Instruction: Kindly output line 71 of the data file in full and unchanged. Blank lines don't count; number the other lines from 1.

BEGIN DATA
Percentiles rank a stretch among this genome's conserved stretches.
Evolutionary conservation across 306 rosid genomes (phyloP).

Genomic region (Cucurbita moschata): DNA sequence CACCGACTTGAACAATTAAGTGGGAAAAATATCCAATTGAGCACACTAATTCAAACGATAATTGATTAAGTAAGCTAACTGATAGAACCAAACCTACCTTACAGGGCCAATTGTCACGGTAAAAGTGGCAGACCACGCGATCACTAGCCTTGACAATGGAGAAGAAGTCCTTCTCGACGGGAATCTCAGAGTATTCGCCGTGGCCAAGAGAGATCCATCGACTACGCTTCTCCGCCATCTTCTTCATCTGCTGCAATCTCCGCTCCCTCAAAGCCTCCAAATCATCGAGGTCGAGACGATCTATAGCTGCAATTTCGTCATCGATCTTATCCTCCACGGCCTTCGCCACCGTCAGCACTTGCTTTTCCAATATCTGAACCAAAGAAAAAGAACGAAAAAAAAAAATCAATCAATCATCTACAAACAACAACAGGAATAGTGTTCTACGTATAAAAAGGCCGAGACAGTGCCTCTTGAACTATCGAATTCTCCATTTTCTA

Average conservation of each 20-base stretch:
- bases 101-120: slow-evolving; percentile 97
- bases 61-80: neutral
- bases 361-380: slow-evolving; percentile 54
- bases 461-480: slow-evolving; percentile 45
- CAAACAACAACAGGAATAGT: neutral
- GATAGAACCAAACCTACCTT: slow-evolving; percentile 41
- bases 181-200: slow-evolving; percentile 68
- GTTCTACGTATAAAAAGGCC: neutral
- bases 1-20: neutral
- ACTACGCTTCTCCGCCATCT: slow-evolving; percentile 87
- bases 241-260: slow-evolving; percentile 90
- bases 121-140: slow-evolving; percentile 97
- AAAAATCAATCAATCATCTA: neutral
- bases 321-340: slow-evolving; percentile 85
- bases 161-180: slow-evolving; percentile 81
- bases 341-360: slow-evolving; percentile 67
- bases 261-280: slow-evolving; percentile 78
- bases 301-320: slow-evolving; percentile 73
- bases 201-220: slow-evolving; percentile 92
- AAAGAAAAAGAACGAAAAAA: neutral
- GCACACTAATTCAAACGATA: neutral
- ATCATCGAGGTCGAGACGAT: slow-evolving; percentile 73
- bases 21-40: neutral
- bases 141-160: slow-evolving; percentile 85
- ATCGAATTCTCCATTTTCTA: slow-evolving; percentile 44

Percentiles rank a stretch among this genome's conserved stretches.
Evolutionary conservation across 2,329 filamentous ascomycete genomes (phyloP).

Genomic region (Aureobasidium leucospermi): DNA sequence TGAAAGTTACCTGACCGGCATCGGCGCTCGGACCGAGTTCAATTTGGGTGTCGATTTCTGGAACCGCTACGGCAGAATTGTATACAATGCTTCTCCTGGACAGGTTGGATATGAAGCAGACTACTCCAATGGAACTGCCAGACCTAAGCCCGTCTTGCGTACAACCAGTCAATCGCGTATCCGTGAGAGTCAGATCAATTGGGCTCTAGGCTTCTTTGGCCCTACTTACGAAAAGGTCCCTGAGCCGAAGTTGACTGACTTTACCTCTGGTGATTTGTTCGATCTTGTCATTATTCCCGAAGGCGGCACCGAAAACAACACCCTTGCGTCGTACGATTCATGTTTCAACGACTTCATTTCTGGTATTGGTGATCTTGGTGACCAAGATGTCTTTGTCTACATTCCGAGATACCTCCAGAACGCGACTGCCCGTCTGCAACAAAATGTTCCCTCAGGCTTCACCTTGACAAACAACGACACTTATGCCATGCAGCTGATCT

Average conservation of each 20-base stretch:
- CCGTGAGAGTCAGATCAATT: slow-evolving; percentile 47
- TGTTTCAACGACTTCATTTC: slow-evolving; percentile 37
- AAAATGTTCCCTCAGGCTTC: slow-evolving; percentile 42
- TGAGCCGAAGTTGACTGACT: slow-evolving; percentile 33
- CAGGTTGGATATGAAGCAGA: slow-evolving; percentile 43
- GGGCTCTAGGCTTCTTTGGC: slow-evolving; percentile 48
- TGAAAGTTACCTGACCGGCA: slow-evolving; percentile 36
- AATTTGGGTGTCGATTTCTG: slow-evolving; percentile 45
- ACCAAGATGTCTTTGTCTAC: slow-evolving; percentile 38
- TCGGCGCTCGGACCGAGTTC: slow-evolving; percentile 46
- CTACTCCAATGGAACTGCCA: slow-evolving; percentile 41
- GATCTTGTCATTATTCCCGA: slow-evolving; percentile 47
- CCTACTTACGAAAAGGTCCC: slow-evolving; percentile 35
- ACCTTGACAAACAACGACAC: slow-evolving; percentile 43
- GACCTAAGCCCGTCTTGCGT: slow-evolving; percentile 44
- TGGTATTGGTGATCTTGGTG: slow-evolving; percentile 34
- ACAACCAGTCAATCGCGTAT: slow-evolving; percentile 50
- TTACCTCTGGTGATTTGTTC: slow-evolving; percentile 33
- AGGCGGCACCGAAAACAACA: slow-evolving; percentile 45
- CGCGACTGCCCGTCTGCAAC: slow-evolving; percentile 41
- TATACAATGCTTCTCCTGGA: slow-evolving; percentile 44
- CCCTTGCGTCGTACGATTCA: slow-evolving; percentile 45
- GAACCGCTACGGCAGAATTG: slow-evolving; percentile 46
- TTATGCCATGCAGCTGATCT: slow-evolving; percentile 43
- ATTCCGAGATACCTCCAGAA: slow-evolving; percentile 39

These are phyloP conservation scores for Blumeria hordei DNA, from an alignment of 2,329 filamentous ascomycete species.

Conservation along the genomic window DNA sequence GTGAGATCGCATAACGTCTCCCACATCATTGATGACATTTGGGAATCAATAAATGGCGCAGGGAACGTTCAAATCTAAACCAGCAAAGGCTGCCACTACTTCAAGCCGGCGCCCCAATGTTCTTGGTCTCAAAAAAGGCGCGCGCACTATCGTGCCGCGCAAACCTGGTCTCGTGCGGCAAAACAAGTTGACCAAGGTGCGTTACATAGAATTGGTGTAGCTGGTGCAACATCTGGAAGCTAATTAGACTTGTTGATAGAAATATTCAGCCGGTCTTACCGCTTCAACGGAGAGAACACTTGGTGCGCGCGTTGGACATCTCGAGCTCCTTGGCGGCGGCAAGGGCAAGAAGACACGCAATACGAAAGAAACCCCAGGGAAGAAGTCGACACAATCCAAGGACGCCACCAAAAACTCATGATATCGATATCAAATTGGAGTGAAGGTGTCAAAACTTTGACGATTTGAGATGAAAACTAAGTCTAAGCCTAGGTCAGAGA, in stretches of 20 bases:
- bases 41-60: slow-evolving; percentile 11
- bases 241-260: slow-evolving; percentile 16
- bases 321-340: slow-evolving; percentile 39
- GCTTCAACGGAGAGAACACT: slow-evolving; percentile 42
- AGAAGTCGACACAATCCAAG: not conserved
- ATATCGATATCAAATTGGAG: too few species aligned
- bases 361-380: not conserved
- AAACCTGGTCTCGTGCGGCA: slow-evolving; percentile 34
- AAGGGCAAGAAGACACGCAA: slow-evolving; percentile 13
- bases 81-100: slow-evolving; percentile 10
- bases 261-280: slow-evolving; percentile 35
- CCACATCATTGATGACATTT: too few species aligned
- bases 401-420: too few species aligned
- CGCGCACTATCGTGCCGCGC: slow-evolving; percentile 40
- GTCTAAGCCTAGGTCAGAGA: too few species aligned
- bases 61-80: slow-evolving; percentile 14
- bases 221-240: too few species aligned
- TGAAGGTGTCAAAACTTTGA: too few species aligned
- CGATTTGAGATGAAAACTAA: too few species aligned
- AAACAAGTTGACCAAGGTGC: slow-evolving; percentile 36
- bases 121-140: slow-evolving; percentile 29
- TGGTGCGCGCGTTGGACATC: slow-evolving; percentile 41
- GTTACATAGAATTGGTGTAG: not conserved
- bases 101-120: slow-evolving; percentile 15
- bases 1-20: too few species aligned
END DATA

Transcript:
- bases 261-280: slow-evolving; percentile 35